Spanish GP 2022
MAY 21, 2022
Saturday Press Conference
PART ONE - TEAM REPRESENTATIVES
Andrew GREEN (Aston Martin), Dave ROBSON (Williams), Laurent MEKIES (Ferrari)
Q: Andrew, we’ll start with you. Aston Martin has brought a significant upgrade to this race, so how are the new parts performing?
Andrew GREEN: Yes, we have. I think it’s very early days for the new package. We’ve only done a couple of hours of testing, so we’ve still got an awful lot to learn.
Q: What were the main weaknesses of the old spec car and have the upgrades addressed those in the two hours that you've had so far?
Green: Well, the weaknesses of the launch car were quite apparent, even before we'd launched it. And then, after launching it, and running, the issues were compounded by additional problems that we encountered on track, that we effectively… we tried as much as we could in the time we had to try and resolve them but it was very much a dead end. I think our set-up options for the launch car were very, very limited. So, we're hoping that this change will allow us some greater set-up freedom.
Q: But what are the drivers been saying about the new spec?
Green: It's different! They still don't know; they're still learning. We still don't know what the what the potential of the current car is. But all we know is that it now gives us it gives a set-up options that we've never had before.
Q: And in terms of the cost cap, can you just give us some insight into how difficult it is to manage the developments of an upgrade this year.
Green: It needs to be incredibly well managed, to the point where… this car was conceived in 2021 before… right back to chassis design, when we… because of the new set of regulations, we weren't – unlike a few teams – we weren't 100 per cent sure which is the correct route to take. So, we gave ourselves plenty of options on the chassis. We planned very early on to have a significant change if we needed it around Race Six. So, when we launched, with the launch car, we limited the quantities, and made sure the design was adaptable at that time to allow us the freedom to do something like this. Because if we hadn't planned for it early on, I don't think we'd have be able to do it under the cost cap. Or if we had, this would be the very last change we’d ever be able to make to the car. So, it does need to be incredibly, incredibly well managed. And it gets harder and harder as the season goes on.
Q: And Andrew, speaking personally, does it feel like you've been working under a cost cap for most of your career? So in terms of how you're managing your team, it's actually no different to how it was back in the Jordan days. The Force India era…?
Green: Yeah, there is a the old Force India/Jordan mentality still there. But we did have a couple of years where – shall I say – the genie was let out. And so trying to pull that back in the bottle is quite difficult. But then the mentality is still within the team. We still know how to work through it really, to be efficient with what we do and how we spend. So it's not something we're unfamiliar with. It's just something we've got to get used to again.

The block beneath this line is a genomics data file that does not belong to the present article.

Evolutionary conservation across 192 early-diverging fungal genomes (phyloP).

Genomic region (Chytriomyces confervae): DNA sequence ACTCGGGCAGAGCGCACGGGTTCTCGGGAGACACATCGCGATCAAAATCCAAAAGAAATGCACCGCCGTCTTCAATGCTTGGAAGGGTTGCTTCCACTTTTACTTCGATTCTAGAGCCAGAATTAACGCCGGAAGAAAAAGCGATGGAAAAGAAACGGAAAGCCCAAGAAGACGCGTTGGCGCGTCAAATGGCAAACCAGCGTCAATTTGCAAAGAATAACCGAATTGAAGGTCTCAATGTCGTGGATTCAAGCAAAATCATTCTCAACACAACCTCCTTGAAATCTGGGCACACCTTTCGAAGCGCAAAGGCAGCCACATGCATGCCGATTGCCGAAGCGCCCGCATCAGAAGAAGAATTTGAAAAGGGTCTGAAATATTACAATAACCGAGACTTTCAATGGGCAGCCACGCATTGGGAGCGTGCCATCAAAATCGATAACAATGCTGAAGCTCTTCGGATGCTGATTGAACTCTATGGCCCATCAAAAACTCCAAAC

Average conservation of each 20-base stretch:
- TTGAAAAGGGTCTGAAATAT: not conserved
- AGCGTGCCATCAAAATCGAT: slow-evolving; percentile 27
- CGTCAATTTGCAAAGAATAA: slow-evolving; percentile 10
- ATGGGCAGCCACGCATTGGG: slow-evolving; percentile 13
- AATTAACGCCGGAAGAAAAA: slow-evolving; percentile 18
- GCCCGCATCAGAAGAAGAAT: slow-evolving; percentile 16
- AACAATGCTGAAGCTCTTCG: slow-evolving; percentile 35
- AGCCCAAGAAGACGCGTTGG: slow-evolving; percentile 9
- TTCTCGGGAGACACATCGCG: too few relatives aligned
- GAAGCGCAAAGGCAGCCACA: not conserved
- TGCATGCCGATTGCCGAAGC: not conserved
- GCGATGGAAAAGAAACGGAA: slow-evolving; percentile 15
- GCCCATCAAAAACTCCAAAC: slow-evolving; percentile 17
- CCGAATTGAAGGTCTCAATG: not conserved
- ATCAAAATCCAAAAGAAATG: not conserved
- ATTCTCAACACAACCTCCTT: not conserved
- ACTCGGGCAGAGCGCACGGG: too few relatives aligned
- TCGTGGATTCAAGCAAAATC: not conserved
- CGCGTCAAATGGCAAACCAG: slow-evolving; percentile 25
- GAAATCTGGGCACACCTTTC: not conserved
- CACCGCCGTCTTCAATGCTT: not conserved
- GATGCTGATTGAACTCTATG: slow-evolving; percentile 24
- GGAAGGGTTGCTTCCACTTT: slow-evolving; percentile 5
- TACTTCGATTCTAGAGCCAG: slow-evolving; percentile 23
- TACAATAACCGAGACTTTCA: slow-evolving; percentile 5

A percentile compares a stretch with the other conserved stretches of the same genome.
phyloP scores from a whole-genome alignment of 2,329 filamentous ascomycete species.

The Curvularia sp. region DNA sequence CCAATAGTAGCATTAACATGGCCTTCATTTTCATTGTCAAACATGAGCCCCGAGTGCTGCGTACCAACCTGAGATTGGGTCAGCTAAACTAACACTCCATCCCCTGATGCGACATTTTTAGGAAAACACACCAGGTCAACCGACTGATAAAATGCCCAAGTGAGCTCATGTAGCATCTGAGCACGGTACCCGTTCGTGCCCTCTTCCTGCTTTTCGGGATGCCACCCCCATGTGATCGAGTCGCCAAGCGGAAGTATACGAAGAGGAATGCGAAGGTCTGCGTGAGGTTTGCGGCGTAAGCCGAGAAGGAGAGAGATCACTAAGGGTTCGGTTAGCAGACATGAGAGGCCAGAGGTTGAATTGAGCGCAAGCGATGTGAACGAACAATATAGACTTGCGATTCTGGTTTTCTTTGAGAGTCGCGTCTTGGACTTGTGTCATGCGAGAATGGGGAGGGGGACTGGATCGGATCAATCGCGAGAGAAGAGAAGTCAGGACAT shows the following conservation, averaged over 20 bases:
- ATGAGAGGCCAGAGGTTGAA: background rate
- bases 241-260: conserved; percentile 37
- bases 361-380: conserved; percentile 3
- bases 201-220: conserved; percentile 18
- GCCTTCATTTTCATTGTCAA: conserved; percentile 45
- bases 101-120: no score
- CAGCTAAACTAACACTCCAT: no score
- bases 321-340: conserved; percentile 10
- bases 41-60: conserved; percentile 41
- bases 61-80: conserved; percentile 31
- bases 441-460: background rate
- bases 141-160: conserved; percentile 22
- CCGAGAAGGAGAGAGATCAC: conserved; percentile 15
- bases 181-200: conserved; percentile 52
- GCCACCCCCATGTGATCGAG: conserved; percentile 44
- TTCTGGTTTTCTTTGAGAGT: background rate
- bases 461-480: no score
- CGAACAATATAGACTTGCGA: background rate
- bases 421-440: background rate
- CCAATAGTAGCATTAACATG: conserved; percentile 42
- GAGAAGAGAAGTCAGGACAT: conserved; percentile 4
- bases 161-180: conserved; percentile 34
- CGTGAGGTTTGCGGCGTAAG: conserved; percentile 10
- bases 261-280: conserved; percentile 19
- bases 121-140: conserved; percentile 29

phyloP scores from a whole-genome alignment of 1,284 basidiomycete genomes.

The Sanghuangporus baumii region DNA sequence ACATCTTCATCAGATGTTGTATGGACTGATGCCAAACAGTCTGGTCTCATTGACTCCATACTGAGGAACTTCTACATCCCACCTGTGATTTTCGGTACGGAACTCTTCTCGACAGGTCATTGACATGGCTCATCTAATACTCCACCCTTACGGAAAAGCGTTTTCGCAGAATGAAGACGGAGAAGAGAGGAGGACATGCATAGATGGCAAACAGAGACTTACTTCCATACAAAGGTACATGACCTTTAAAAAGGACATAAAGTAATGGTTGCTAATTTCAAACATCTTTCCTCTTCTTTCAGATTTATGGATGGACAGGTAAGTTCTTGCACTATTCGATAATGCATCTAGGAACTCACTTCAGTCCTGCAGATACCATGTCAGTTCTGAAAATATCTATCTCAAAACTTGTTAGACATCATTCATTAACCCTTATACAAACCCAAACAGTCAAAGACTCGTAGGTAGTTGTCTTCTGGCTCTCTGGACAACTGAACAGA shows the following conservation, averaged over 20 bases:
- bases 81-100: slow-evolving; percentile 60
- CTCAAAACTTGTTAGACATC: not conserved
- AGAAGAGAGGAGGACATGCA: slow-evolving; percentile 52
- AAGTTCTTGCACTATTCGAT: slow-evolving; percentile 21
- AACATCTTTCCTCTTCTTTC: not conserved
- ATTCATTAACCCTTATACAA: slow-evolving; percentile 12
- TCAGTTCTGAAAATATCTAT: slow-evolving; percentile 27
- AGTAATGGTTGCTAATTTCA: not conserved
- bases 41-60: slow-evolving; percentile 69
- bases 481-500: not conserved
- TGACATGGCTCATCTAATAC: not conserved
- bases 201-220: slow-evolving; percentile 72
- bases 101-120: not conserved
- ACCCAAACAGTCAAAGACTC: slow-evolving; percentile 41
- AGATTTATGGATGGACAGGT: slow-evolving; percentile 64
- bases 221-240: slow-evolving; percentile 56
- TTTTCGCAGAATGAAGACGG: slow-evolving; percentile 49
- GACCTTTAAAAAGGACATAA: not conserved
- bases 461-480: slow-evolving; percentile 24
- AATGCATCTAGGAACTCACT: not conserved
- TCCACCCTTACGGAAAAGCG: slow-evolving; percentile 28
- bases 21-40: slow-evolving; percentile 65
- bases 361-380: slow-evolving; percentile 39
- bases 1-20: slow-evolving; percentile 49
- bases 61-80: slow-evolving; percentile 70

Q: Dave, let's come to you next. Can we start by throwing it back to FP1 yesterday, and the performance of Nyck de Vries. What was his programme? And how did he get on?
Dave ROBSON: He got on extremely well. His programme was the engineering programme that Alex would have done had he been in the car. He executed it really well. The way we set the tests up, his car was the baseline for the new components that were on Nicholas Latifi’s car. He did exactly what we what we needed him to do.
Q: Any plans to run him again this year?
Robson: No, not at the moment. So that was that was his opportunity in FP1. One of the two P1 sessions we have to give up by regulation to a young driver. That was his one go.
Q: So Dave, tell us a little bit more about the FW44. What are the biggest challenges with your car in terms of extracting lap-time?
Robson: That's a good question. I mean, it's a little bit variable depending on which track we’re at – but certainly it has it has a few through-corner balanced characteristics that we'd rather it didn't have. But partly what we've been doing during the season is trying to understand how much of that is down to choices we've made, and we could genuinely have made different choices – and therefore there is scope to improve it reasonably easily, and how much of that is a feature of the regulation set. When we get such a big change in regulations, you've got to very quickly work out what is undesirable but almost unavoidable, and what we simply could have done better. So, we've been working on that, we've got a pretty good idea, I think, now of what we need to do, what the regulations allow us to do, and we’re now finalising how to do it, or how best to do it most efficiently.